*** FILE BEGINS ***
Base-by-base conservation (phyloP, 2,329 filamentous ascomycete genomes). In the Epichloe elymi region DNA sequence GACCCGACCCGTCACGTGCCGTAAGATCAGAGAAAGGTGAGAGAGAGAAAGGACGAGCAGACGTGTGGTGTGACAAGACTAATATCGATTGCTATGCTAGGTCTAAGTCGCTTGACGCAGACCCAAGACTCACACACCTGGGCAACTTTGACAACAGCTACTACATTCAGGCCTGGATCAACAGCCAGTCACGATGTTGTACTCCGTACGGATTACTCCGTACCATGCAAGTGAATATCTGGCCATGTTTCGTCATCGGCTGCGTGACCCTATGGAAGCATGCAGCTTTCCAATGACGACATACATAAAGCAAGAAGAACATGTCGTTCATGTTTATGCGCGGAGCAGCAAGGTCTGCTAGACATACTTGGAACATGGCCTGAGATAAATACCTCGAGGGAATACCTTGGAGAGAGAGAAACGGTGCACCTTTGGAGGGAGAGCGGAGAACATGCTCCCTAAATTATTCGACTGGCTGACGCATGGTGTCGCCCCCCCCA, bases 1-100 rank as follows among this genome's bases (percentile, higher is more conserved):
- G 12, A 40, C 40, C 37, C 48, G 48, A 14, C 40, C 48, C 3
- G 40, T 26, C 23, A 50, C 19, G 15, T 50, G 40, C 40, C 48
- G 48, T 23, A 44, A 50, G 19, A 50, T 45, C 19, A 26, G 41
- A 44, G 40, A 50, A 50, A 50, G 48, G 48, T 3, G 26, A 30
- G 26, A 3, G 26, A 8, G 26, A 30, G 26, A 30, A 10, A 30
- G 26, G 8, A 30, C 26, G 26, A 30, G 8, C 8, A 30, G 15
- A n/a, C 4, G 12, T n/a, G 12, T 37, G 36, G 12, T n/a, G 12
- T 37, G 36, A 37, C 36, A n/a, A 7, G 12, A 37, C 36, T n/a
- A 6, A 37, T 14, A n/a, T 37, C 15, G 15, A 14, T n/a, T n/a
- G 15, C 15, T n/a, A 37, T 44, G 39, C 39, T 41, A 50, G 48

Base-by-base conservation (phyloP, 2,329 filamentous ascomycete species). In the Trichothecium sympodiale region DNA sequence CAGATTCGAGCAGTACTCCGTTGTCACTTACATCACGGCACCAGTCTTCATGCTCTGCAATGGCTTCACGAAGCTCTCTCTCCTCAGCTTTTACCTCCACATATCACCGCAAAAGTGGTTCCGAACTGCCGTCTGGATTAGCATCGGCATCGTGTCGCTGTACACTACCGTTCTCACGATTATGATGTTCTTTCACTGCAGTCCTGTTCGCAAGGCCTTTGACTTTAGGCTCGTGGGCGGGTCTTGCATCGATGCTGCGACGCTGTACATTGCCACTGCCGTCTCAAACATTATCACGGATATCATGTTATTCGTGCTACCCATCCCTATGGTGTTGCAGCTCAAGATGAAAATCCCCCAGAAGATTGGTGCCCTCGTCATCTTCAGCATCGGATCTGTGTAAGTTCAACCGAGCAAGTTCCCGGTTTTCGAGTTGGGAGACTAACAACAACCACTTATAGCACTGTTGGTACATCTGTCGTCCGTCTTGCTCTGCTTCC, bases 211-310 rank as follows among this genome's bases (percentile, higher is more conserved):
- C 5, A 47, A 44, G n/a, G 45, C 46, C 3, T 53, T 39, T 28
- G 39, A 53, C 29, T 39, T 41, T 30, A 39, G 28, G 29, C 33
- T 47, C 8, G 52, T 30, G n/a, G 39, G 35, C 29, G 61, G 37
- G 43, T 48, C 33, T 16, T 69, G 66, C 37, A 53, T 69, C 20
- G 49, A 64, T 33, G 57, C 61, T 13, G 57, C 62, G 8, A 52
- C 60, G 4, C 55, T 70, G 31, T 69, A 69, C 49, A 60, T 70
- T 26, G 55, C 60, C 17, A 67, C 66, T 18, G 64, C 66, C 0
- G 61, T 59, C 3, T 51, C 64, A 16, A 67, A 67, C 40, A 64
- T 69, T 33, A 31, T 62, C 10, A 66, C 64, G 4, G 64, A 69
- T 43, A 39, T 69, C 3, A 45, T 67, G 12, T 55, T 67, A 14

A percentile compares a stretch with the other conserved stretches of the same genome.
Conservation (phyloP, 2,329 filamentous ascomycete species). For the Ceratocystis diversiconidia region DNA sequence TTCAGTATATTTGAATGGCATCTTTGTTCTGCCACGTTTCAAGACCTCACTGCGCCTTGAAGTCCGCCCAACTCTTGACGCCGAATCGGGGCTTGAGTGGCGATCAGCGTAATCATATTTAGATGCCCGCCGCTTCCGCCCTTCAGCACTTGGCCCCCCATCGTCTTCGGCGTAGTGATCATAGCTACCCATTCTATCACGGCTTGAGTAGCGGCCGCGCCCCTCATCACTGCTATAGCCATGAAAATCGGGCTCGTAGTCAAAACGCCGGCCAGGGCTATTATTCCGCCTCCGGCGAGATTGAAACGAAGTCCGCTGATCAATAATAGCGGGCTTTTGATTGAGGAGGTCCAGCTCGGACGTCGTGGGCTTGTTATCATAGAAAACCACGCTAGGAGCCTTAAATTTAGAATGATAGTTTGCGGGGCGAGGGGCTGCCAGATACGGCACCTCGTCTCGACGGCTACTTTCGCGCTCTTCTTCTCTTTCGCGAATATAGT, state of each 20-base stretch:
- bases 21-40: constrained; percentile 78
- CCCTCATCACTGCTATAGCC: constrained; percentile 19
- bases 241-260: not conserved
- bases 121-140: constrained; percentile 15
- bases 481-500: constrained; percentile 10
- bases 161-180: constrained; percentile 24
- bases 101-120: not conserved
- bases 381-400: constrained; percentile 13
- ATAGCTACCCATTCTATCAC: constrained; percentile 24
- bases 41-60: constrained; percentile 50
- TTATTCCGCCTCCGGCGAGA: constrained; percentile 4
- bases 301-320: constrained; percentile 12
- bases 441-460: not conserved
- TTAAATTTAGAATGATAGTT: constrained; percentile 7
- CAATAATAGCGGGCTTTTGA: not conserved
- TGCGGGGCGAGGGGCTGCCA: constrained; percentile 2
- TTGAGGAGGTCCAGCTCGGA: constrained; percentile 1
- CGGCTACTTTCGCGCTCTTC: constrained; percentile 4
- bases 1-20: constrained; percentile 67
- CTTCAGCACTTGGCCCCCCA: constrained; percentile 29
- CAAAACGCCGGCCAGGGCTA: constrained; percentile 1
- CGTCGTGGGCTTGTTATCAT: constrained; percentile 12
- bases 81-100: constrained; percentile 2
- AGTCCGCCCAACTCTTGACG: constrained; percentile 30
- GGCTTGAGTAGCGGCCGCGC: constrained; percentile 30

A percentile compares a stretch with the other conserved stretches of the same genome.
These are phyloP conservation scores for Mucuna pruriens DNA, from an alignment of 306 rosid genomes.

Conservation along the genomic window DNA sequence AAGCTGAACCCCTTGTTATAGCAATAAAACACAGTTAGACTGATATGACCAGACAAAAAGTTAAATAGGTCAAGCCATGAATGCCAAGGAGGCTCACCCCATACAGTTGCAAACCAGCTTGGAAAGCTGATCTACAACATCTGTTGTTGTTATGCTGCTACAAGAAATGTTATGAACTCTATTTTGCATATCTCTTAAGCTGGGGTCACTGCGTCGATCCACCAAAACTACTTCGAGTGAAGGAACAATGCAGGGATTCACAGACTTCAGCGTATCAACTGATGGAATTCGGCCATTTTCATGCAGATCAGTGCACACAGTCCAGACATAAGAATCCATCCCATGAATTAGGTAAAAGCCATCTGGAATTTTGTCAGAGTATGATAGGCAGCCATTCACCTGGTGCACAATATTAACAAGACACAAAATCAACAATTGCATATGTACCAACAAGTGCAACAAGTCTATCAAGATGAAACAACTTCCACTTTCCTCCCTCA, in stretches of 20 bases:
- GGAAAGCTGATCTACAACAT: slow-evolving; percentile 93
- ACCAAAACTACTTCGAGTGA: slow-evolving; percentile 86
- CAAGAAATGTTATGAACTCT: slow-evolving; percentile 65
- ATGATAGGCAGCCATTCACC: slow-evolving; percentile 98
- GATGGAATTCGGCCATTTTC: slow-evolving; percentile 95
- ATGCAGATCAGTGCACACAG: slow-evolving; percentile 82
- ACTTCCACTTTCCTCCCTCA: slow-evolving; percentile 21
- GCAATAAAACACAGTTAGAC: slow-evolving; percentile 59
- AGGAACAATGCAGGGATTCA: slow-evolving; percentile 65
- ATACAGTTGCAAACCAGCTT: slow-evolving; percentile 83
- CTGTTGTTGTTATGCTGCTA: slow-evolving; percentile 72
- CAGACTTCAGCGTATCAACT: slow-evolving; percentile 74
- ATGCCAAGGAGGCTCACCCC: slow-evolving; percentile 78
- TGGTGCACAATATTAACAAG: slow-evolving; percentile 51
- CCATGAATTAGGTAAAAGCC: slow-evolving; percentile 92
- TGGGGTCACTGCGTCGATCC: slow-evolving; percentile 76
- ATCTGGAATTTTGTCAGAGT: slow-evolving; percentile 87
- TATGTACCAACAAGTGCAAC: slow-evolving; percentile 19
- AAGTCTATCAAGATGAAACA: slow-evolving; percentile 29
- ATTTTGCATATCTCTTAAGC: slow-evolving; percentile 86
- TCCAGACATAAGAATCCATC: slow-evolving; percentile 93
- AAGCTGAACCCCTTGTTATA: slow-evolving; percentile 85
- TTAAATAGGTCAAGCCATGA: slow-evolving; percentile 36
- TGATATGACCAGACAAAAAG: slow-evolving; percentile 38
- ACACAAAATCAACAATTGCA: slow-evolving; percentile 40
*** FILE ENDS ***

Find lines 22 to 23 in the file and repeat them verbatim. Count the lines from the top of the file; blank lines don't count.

- T 43, A 39, T 69, C 3, A 45, T 67, G 12, T 55, T 67, A 14

A percentile compares a stretch with the other conserved stretches of the same genome.